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[0] PUTIN FACES THE WRATH OF RUSSIA; He runs gauntlet of Kursk mums.

RUSSIAN leader Vladimir Putin was yesterday on his way to face the furious mothers of the Kursk.

He is due to fly to Murmansk then sail to the Barents Sea, where the nuclear submarine sank with the loss of all 118 crew.

After Moscow's shambolic handling of the crisis, Putin will pay tribute to the dead in what experts see as a bid to protect his image.

He has already declared today a national day of mourning.

But the former KGB hardman can still expect an angry reception from relatives after enjoying a holiday while his underlings lied, dithered and mishandled the rescue bid.

Many mothers and wives remain at the coast, where they shouted down a deputy prime minister at a televised meeting.

Now the president himself is in the firing line as the families and the nation demand answers.

All Russia is grieving. TV stations repeatedly show the names of the dead and footage of the Kursk leaving port with the crew standing proudly on deck.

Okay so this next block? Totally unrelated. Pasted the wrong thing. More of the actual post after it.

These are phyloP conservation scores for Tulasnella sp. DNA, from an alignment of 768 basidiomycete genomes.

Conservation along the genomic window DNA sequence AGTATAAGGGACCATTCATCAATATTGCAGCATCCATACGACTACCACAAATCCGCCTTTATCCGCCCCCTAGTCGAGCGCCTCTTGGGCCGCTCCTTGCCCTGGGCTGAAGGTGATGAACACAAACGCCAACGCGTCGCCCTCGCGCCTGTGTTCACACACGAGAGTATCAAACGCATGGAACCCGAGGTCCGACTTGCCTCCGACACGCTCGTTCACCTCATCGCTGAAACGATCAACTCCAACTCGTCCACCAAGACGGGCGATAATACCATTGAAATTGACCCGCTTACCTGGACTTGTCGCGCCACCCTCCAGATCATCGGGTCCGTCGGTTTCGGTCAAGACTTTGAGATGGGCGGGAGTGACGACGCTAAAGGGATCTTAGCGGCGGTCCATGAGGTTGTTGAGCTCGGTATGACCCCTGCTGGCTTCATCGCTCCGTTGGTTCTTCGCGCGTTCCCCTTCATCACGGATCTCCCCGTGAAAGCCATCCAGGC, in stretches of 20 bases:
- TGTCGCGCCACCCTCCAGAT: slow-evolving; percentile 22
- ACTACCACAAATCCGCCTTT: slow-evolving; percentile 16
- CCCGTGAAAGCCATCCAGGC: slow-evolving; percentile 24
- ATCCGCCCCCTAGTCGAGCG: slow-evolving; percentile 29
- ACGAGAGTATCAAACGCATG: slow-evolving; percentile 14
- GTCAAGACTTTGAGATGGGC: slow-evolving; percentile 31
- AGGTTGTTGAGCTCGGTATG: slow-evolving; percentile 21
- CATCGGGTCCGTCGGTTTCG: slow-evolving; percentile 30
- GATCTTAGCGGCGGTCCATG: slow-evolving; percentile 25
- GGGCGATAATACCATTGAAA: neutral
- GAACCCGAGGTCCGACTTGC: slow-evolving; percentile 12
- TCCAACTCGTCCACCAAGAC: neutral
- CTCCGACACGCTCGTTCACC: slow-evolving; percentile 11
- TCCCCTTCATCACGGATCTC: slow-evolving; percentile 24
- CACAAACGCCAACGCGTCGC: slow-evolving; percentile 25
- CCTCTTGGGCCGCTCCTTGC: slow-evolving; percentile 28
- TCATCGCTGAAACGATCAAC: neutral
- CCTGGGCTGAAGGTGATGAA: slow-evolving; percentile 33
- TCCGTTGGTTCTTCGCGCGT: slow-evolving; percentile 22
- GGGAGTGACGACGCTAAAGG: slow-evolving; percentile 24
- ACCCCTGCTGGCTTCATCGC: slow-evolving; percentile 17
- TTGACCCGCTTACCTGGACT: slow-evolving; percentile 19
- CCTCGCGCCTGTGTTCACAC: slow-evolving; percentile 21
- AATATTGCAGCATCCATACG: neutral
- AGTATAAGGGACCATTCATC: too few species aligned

The press is on the warpath, with popular daily Isvestia asking: "What if? What if they hadn't lied to us? What if they'd invited foreigners without waiting five days? What if we'd had the proper technology? It's too late."

The relatives have demanded to go to the scene of the disaster and may be taken by a hospital ship.

The nine-day rescue bid finally ended on Monday after Norwegian divers did what the Russians repeatedly failed to do and opened a hatch on the Kursk. They found the sub flooded.

The commander of Russia's Northern Fleet, Admiral Vyacheslav Popov, wept on TV as he begged forgiveness for failing to save the crewmen.

But other military chiefs have been less candid, with some claiming a collision with a British sub sank the Kursk. No evidence has emerged to back this up and a torpedo explosion is seen as a more likely cause.

The Renfrew-based LR5 rescue sub was yesterday on its way home without even putting to sea in the crisis. Unit commander David Russell said there was "an overwhelming feeling of sadness" among the crew.

Russia has asked Norway to help raise the Kursk and recover the bodies. Officials warn it could take months.
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Publication:Daily Record (Glasgow, Scotland)
Date:Aug 23, 2000
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